MacDonald, 55, the famously hardworking MLA for the Edmonton-Goldbar riding, announced yesterday he is joining the not-very-crowded race for the leadership of the faltering Alberta Liberal Party.
Because of the party's tattered state after two and a half years under the indecisive hand of Leader David Swann, and the fact it is likely on the verge of the historic loss of its status as the party of Official Opposition to the Wildrose Alliance, its leadership does not seem like much of a prize.
One senses, consequently, that the ever-loyal, ever-Liberal MacDonald is stepping up to the proverbial plate out of a sense of duty to his party in tough times. The four-term MLA is unlikely to be driven by unrealistic ambition.
But this may give him a certain strength not possessed by the other two candidates -- Edmonton-Centre MLA Laurie Blakeman, another veteran Liberal MLA but one who has been willing to consider dancing with other parties, and Edmonton-Meadowlark MLA Raj Sherman, the mercurial former Tory perpetually at the centre of Alberta's never-ending health care crisis.
You see, at this point in its history, no leader is likely to revive the Alberta Liberals' battered fortunes. That goes even for one like MacDonald, who is not afraid of rolling up his sleeves and working hard, digging out embarrassing facts about the government, firing tough questions at cabinet and speaking up forcefully enough to be heard.
Alas, the party's brand is just too damaged with most Alberta voters, the historic tide is moving against it in Alberta as on the national stage, and too many of the Albertans who wish to cast a protest vote against the government see the far-right Wildrose Alliance as the place to do that.
That said, if anyone among the Alberta Liberal candidates can ensure the party's survival after the leadership contest ends on Sept. 10, it seems to this observer that MacDonald would be the person who could do it.
This is because a peculiarity of the Liberal vote in Alberta is that while it is not very big, it is quite determined. This means that the 12 to 15 per cent of Albertans who are going to vote Liberal no matter what aren't particularly interested in casting ballots for the New Democratic Party on the left or the Conservatives or the Wildrose Alliance on the right. Or, come to that, for leaders who would consider alliances with any of them.
As for the fledgling Alberta Party -- wherever it sits in the political spectrum, if anywhere -- it is said here that Alberta's determined Liberal voters aren't very interested in voting for it either, no matter how assiduously its once-Liberal founders court their votes.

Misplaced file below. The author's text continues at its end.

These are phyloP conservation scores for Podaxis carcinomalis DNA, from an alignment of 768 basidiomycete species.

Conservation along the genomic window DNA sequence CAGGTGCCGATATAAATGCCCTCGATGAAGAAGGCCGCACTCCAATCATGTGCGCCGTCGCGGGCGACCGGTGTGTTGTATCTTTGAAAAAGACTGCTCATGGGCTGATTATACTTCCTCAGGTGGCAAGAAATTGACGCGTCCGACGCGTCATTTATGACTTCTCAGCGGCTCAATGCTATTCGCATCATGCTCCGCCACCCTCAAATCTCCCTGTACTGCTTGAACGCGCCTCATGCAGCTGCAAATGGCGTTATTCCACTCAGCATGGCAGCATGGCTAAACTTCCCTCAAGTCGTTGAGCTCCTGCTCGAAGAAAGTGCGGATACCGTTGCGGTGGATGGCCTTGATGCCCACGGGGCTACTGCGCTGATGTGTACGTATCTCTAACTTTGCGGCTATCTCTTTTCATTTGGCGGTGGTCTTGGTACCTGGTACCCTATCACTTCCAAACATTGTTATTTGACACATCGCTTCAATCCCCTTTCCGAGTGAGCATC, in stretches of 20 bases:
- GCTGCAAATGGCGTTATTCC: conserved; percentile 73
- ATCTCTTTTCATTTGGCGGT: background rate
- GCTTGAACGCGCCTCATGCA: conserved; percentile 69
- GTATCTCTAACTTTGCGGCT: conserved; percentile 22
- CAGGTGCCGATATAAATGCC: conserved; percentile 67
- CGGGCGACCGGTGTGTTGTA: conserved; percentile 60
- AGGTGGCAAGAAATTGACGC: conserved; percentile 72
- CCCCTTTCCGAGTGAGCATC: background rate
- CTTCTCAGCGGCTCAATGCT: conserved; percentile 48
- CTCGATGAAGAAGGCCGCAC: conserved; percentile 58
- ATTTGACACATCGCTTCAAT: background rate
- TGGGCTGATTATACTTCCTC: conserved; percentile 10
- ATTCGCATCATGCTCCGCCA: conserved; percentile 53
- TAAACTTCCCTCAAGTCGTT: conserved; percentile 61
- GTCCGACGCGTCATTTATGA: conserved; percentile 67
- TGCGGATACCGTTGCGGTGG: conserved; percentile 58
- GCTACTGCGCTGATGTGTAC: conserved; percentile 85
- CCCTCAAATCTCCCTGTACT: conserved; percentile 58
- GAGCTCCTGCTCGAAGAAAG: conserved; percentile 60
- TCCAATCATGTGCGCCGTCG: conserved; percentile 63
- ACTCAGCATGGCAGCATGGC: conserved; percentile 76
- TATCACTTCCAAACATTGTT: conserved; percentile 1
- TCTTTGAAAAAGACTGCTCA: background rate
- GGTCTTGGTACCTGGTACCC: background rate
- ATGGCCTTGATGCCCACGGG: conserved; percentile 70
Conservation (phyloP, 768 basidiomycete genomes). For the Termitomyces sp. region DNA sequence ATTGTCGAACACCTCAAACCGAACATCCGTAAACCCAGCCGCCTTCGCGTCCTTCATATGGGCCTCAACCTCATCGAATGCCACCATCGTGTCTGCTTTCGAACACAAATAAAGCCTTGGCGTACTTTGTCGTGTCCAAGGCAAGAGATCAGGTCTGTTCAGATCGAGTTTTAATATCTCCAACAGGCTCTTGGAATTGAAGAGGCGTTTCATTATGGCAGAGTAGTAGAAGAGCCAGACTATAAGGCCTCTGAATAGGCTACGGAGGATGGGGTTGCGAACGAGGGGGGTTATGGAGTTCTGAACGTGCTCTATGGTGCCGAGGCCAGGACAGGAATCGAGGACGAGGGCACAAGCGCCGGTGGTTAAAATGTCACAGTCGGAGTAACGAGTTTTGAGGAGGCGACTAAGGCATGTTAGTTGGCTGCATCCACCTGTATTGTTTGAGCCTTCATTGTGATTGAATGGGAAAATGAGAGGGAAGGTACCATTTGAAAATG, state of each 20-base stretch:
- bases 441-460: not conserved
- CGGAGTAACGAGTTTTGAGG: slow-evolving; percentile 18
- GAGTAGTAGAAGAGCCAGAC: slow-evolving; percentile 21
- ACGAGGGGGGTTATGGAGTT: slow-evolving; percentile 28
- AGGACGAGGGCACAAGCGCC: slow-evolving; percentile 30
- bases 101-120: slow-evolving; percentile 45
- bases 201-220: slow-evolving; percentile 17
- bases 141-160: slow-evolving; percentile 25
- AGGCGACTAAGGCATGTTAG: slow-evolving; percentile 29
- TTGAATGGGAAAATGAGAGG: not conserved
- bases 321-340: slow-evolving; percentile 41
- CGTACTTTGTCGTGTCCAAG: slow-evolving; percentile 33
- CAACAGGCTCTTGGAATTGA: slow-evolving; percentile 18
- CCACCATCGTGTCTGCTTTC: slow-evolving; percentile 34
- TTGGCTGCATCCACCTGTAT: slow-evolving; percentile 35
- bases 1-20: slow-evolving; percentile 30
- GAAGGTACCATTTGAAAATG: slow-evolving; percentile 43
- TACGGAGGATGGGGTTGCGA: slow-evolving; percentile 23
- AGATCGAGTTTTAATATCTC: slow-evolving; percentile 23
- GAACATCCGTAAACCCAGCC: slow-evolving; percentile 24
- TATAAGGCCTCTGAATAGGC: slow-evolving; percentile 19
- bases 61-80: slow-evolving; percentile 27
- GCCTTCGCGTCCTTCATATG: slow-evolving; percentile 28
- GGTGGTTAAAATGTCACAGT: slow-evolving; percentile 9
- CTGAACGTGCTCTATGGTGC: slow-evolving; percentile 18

This suggests that the Alberta Liberals would have a better chance of survival under a true-blue (or, rather, true-red) Liberal like MacDonald than led by Blakeman, who has in the past talked of "collaboration" with the Alberta Party, or by Sherman, who is a one-issue candidate and a former Conservative who would likely also consider coalitions of convenience to boot.
MacDonald dismisses talk of collaboration with the Alberta Party or anyone else as "political footsie." This is music to the ears of Alberta's hard-core Liberal voters. "I certainly was not part of the party that wanted to dismantle the party and join another one," he told the Edmonton Journal yesterday. "I was a Liberal and I'm a loyal steadfast liberal."
The fact that Alberta's Liberal vote is nowadays concentrated in a few ridings in the Edmonton area also works for a leader like MacDonald, allowing him at least the faint hope of emerging from the next general election with a small but functional caucus.
Led by either of the others contenders, Alberta Liberals could very well come out of the next election with no seats at all as disgusted deep-red Liberal supporters simply stay home.
The irony is that while MacDonald may be the only politician who can save his party, if he does he will likely end up carrying the can for its diminished fortunes.
This post also appears on David Climenhaga's blog, Alberta Diary.
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